Ha! I like it!
Ha! I like it!
You still seem to be missing my point: standards don't force the big vendors to do anything at all ever. The big vendors do what they want to meet their business needs. You can either write a standard that describes that (e.g., SCSI) or write a standard that fails to describe that, and thus generally fails (like HTML in the IE6 years).
Well that's one way of looking at it. Or we could consider that conforming to existing standards helped establish Firefox and Opera and break IE's dominance of the market and the long stagnantion of th Microsoft Years.
So maybe "fail" isn't the best word for what happened
I've been a secretary of a standards body working group, if we're appealing to experts here, but I don't see how that's particularly relevant.
I'm delighted that you've been secretary of a standards working group, it doesn't seem to follow that you know more about the SQL standards process that Michael Gorman who was secretary of that particular group.
But the point is that giving the big vendors everything they want does not necessarily result in a useful standard. And to support the point, I thought I'd provide a link to a case where exactly that had happened. And where the secretary of the working group (who might ordinarily be expected to support the standard in question) was the one questioning the validity of the result.
Just to be clear about this: I'm not invoking Gorman's name as an authority on the purpose of standards. I'm citing him as an authority on the standard that he oversaw, and the usefulness of that standard after the approach you advocate. And while I don't want to belittle your experience as secretary of an unrelated and unnamed group, it's not at all clear how that gives your opinion equal weigh as regards SQL.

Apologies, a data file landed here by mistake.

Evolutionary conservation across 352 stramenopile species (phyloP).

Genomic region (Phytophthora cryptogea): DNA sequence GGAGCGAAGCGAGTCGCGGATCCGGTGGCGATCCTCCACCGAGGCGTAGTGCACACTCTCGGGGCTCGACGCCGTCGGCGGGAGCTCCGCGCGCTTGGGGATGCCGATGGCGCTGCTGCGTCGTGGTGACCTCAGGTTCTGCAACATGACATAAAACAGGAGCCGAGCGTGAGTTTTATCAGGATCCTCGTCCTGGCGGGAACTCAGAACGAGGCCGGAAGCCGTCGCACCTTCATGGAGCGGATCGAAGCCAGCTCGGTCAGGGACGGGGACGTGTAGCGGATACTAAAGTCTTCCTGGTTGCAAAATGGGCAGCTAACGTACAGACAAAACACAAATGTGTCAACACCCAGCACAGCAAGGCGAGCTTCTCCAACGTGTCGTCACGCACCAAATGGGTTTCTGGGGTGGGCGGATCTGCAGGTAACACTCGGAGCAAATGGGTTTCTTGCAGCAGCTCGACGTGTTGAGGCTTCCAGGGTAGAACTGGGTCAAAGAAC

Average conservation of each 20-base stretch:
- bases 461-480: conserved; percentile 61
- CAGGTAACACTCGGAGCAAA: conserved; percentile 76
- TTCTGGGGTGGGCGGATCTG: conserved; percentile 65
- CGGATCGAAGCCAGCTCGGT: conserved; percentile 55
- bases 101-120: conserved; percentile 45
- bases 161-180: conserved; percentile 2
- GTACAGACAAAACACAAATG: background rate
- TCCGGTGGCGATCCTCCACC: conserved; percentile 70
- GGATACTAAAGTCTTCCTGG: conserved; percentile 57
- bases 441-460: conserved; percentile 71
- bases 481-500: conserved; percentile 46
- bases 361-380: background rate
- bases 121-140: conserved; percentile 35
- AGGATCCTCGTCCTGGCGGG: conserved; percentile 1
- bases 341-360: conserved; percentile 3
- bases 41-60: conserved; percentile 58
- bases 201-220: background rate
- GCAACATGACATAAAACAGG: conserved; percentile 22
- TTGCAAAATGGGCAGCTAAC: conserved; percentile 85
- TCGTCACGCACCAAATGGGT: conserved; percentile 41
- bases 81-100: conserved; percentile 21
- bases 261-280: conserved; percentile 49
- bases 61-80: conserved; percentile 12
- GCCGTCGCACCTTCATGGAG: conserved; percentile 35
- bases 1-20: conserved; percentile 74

"Because the big boys want it" is the only relevant thing for a standard.
We could ask them to keep that shit out of the browser and build their own client.
Ask all you want, standards aren't laws.
Aardvarks aren't kumquats. So what?
Browsers will have to support whatever the big players do, standard or otherwise, and we'll end up with the IE6 problem all over again. No thanks.
The problem with IE6 wasn't so much that the standards were wrong. It was one of wilful non-compliance on MS' part. MS wanted to use their then dominant position to turn IE itself into the de facto standard. That way all their competitors would have been forced to play catch-up with MS. They gambled and lost.
Alternatively, look at the SQL Standards process. The standard committee is composed of representatives of all the major database players, and rather than get into a pissing match about who gets what in the next standard, they've basically adopted the approach you recommend. Whatever any of them is doing or wants to do next goes into the standard.